Within moments replacement meals arrived, generous and wholesome, there were even helpings of fly-free cauliflower and another bottle of champagne.  After such a wonderfully orchestrated performance, what could we do but eat, clearing the plates of everything except the cauliflower.  The maitre, as soon as he was satisfied we were taking it all good-naturedly, had faded into the, by then, strangely quiet kitchen - what had he done with the woman, I wondered?

    The course complete, our entertainer returned with the sweets menu.  In the calm of considering the choice between fresh-fruit salad or summer pudding, I began to think the show was over.  Then I noticed the tears of stifled mirth in the girls” eyes, the rat still had one last trick up his sleeve.  The Herbert was standing behind me with two pudding spoons, holding them behind my head to make Bugs Bunny ears.  “It is a vegetarian restaurant, you know! Sir,” was all he said as I turned and caught him in the act.  I suppose I had to laugh, it was no more than I had been getting all day.  Which made me wonder whether he had been stalking us since breakfast.  Then he had the nerve to bring us a bill, which, since the champagne was charged as house-white, we paid exactly.

    “Don't I get a tip?” he asked.  “Certainly,” grinned Misha, who liked the old jokes best, “Treat your customers with more respect!” He smiled a sad smile, then held open the door for us as he sighed, “Where does one have to go for true appreciation?”

    Jilly gave him a consolation kiss and we waved goodbye.  He closed the door behind us.  Then we saw the sign thrown down behind the low wall between car-park and highway.  It was an estate-agent's board with a large red stick-on label, “SOLD by Order of the Official Receiver” it said.  So he had nothing left to lose, that explained his peculiar behaviour, but we never did find out what the kitchen argument had been about.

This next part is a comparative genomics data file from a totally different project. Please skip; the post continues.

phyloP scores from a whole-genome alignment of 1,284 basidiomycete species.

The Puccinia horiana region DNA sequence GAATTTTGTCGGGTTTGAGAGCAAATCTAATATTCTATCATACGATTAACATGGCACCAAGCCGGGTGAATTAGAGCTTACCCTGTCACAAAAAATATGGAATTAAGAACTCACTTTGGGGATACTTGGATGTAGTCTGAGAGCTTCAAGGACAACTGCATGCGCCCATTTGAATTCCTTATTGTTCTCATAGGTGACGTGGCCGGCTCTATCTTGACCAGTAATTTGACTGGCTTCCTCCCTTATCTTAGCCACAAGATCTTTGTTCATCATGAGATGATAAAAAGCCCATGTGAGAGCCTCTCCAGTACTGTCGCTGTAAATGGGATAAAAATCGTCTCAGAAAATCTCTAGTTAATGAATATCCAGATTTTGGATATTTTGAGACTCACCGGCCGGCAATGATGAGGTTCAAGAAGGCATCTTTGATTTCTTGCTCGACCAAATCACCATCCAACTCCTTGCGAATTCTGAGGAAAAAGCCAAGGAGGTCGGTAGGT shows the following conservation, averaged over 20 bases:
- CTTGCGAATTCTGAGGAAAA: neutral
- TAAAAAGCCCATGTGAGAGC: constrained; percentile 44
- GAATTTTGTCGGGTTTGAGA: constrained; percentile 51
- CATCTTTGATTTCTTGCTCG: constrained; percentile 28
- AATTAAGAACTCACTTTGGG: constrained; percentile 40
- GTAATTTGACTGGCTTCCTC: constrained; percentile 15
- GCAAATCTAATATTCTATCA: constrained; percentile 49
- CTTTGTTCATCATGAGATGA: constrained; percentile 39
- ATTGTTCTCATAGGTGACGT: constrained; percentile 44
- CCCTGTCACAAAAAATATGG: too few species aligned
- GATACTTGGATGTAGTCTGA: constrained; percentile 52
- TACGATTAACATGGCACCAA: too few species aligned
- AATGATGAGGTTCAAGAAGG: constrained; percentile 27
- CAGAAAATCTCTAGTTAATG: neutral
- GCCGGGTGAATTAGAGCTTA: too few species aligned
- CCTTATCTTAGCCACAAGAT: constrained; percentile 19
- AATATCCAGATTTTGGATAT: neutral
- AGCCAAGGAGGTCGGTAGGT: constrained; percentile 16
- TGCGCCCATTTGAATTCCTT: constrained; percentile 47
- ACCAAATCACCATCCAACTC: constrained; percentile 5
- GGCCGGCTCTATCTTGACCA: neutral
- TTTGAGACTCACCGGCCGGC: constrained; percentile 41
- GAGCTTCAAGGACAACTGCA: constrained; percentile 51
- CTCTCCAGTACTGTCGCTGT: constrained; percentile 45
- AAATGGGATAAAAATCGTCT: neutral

— • —

    Copyright The Mundesley Hermit ©1997 & ©2007.  All rights reserved.

    INDEX

  • Doctor will See You Now

    Embarrassing isn't it?  Waiting at the doctor's with the sort of problem others find amusing.  Even if your fellow patients don't actually know, you feel as if they must.

    “Sheer paranoia,”  I hear you say, “Most of them will be too busy worrying about their own ailments to notice.”  True, but some problems are more embarrassing than others, ones relating to odd parts of the body, certain orifices.

    On the day in question, mine was of the latter sort.  I fudged round it with the receptionist.  “I just need to see the doc,” I said and, since the problem wasn't obvious, managed to keep it secret throughout her practised questioning.  Officialdom had been thwarted and wasn't happy.

    I sat down, waiting to be overcome by boredom.  It didn't happen.  Inside me, tension was building; an irresistible, childish guilt at the possession of such an embarrassing problem.  It wanted me to stand up, in front of everybody, and blurt out every horrid detail.

    The waiting room filled, the urge grew, soon it was unstoppable.  I desperately needed a compromise.  My immediate neighbour looked trustworthy; a man who would smile tolerantly but still respect a confidence.  I forced my voice into a semblance of normality:

    “It's not painful,” I husked, “My problem, that is.”

    “So?” he muttered, adjusting his position.

    “I need to tell someone about it.”

    “Why me?” he grimaced.

    “Please.”

    “Well make it snappy.  I rather think I'm next.” - He wasn't, but I let it pass.

    “It's my nose.  There's something up it.”